I test drove a Tesla Model X and it was awesome!

Aibohphobia

Jessica. Wayward SFF.n Founder
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As mentioned in the "What did you do today" thread I was able to test drive a Tesla earlier today.

Backstory

This started yesterday morning when on a whim I checked to see if there was a Tesla store near where we're staying while I visit my sister and if they offered test drives. Turned out there was and they did. The website showed all day today being available so I held off on reserving a time until I was sure when I would be able to get there. It wasn't until that afternoon when I was sure on a time so I went back to the website to reserve it and found that now the next available time listed now wasn't until Monday at 9am, after I would have already boarded the flight back home :(

So I called up the store to see if by chance someone had canceled their appointment and there was a slot available that wasn't on the website. However, the lady I talked to said they didn't really have anything going on and I could just walk in whenever o_O I went ahead and made an appointment just to be sure though :p

Sooo, if any of you want to test drive a Tesla and there isn't any time slots that work for you listed on the website, just give the store a call. It seems the website isn't very accurate in this regard.



Anyway, so we get there a bit late due to stopping by Samy's Camera (great store by the way, prices are competitive and they'll take whatever lenses you're interested in and throw it on a demo camera body for you to test out) to pick up a wide angle lens for her camera so she could record some video from inside the car. But it turns out Tesla's policy is to not allow passengers to take video during test drives, reason being the video camera could become a projectile inside the cabin in the event of a crash. You win some, you lose some. I was just glad I was able to get a test drive at all so I wasn't going to complain XD

/Backstory

I originally intended to test drive the Model S since it would be somewhat comparable in driving experience to the Model 3 but they had an X available so I figured I'd do that instead since they're still somewhat rare. Plus I currently drive an older Toyota 4Runner so I'm used to a SUV.


After signing some paperwork (or rather, an iPad) you get a overview of the car's features. So in this case the Falcon Wing doors, Ultra White interior option, adjustable seats, etc. I didn't pay that much attention since I was already familiar with most of this stuff from reading about it but those Falcon Wing doors are really impressive to see in person :)

After the overview it's time to take the car on the road. The Tesla owner advisor has to ride with you during the test drive and he/she will decide the route. From what I was reading it's typically a mix of city and highway to show off the car's handling.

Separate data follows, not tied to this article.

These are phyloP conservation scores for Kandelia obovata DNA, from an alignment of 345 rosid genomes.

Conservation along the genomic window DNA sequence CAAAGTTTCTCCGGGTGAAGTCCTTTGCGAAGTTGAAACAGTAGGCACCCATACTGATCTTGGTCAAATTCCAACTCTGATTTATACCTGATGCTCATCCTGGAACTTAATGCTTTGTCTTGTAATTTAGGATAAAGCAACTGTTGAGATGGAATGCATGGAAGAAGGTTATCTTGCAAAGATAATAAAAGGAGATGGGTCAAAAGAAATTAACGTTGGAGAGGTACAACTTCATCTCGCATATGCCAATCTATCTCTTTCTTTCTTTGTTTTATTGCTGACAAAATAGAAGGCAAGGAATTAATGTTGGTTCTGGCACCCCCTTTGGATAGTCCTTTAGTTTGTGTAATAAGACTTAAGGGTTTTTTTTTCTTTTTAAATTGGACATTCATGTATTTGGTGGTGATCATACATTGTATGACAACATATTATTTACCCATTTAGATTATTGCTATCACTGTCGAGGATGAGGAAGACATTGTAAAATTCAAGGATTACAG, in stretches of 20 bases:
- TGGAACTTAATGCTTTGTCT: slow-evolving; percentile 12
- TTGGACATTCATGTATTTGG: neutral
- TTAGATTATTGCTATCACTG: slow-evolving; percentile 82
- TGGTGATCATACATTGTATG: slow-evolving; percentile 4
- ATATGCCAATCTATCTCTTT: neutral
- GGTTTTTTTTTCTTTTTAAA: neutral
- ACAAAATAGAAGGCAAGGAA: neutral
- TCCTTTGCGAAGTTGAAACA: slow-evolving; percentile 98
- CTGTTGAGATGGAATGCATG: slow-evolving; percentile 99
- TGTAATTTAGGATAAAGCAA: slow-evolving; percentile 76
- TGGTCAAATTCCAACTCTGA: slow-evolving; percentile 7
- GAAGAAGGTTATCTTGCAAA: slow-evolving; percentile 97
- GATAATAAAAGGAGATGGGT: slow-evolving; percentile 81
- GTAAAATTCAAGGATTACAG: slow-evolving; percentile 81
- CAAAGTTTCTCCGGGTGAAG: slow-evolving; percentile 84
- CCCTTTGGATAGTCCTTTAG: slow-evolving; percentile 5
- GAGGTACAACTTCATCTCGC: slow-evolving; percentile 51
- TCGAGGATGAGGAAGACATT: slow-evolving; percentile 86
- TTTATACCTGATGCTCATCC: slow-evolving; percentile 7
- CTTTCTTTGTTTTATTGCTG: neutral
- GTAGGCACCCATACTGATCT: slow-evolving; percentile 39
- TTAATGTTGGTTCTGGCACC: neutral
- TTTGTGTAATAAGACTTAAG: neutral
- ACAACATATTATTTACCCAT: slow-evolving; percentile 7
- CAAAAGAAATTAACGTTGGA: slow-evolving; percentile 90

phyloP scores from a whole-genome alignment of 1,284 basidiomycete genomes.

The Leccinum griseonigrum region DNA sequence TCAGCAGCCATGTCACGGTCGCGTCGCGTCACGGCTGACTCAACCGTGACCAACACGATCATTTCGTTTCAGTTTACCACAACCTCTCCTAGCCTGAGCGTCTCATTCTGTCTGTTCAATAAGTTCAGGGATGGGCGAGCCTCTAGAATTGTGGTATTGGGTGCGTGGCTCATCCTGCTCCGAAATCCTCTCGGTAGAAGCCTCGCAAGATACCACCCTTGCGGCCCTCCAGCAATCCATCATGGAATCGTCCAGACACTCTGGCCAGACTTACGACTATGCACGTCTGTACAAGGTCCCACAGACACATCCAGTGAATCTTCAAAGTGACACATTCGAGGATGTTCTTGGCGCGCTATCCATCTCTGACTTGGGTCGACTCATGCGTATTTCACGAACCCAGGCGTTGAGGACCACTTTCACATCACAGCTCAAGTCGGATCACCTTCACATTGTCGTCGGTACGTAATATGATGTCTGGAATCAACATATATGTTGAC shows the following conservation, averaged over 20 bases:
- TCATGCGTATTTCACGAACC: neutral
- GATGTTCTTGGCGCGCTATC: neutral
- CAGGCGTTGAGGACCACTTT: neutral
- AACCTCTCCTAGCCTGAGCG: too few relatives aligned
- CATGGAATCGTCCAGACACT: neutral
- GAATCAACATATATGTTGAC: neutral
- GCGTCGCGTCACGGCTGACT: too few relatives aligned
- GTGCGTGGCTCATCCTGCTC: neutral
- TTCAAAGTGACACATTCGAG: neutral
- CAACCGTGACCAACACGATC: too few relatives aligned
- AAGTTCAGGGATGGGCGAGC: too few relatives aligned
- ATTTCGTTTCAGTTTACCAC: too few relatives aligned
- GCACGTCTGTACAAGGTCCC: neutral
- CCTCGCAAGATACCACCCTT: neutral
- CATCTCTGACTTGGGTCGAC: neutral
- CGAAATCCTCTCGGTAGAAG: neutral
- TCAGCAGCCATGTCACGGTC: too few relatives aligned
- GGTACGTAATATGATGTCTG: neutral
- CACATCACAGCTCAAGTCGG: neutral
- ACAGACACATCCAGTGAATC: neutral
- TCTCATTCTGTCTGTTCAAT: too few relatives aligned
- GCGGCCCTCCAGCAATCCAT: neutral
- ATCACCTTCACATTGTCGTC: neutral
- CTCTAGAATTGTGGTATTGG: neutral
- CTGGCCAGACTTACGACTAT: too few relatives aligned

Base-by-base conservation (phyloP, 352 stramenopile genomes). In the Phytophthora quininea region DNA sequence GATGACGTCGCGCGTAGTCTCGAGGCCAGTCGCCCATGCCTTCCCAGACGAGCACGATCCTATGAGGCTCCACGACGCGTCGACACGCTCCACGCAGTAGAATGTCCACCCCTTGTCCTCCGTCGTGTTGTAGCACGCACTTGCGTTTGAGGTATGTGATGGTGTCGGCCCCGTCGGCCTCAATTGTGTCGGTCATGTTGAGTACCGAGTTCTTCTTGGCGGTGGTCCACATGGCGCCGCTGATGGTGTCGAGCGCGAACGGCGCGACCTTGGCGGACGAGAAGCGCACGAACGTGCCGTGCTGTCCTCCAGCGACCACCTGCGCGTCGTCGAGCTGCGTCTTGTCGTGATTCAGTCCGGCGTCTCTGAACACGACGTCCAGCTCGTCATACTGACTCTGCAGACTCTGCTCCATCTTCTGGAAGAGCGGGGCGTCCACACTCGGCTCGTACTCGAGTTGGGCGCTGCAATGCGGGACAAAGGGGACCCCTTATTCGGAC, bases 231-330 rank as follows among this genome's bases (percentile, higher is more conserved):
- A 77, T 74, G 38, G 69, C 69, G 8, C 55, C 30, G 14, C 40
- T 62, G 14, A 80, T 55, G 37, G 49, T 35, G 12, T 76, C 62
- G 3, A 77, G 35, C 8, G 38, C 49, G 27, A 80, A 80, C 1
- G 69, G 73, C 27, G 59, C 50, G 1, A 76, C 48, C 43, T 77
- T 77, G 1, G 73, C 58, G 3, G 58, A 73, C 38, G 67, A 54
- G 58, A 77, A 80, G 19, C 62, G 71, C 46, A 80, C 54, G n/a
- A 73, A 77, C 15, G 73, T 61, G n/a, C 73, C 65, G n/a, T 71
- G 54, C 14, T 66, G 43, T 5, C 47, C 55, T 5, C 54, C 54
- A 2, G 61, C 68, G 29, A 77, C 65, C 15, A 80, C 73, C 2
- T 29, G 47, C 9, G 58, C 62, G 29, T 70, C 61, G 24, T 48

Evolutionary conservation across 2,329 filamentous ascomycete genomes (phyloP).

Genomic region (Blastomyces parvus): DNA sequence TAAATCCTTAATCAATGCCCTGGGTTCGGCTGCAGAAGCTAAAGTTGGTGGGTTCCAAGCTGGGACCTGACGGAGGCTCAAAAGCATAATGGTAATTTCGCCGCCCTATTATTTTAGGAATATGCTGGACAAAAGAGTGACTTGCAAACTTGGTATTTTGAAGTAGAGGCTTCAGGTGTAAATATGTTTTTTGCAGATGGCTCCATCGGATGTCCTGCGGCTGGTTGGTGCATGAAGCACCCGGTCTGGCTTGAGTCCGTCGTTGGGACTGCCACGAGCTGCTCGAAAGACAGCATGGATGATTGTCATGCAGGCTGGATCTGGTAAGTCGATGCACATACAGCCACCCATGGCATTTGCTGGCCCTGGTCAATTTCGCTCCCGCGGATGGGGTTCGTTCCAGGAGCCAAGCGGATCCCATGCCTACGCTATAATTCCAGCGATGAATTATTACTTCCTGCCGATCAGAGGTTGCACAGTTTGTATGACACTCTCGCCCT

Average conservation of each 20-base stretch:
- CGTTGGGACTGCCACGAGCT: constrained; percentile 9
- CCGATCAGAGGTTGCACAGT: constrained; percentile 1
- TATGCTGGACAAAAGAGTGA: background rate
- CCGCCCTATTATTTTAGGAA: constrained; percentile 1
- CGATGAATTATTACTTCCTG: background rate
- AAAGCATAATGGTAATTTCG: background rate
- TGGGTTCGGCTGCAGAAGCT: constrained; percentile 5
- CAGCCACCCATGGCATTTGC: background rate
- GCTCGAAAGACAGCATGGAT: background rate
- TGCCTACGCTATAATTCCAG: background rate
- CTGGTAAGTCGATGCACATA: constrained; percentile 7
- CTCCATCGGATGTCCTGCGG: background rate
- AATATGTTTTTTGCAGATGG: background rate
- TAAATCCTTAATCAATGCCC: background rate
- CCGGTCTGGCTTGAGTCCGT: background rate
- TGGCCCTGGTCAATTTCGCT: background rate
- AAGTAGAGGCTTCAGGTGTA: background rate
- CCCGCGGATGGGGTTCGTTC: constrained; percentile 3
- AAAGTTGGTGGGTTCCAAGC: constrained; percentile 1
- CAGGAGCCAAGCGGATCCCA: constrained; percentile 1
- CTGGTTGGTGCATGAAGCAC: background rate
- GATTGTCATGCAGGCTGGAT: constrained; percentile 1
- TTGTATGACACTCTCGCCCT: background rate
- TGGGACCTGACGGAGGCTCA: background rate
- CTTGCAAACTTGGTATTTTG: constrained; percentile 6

Being an electric car, of course there is no ignition switch. Instead, you just need the car's keyfob on you in order to be able to drive the car. As a handy backup, you can use a smartphone app to start the car also, this requires cell reception to work though so if you forget your fob and the Tesla is parked at the bottom of a parking garage you may be SOL.

Since the Tesla guy had the car's fob on him so all I had to do was depress the brake pedal and press down on the "shifter" to switch to Drive. It may seem obvious, but you really don't realize what it means to drive an electric vehicle until you press on the "gas" pedal and the car moves forward without a sound. It's a really strange sensation since your brain expects to hear engine noise and it just isn't there.

One we pulled out of the parking lot we went up the street a bit to a stop sign, and then made a hairpin turn onto a highway entrance ramp. I didn't notice what the speedometer was reading but I purposely took the turn a bit faster than I would normally and the Model X corners like a champ due to the battery pack giving the frame rigidity and a lower center of gravity than you would expect for a car of this size.

After getting on the onramp I pressed the gas pedal down to get up to speed to merge and wow. Just wow. I didn't floor it like you see in some Youtube videos but even so, that feeling of immediate response from the car is just amazing. There is no hesitation at all, you press the accelerator and the car does just that, it accelerates. The owner advisor used the term "effortless" and it really is.

With electric cars like the Tesla's, accelerating is loads of fun (I was all too sad when the drive ended) but decelerating is interesting too. They have a feature called regenerative braking where when the accelerator pedal is let go, the electric motors will be used as electric generators instead. This converts the kinetic energy of the moving vehicle to electricity to recharge the batteries slightly. The amount of electricity gained isn't huge, but it has the useful side effect of acting like a brake and slowing the car down, saving wear and tear on the actual brakes. It's a win-win.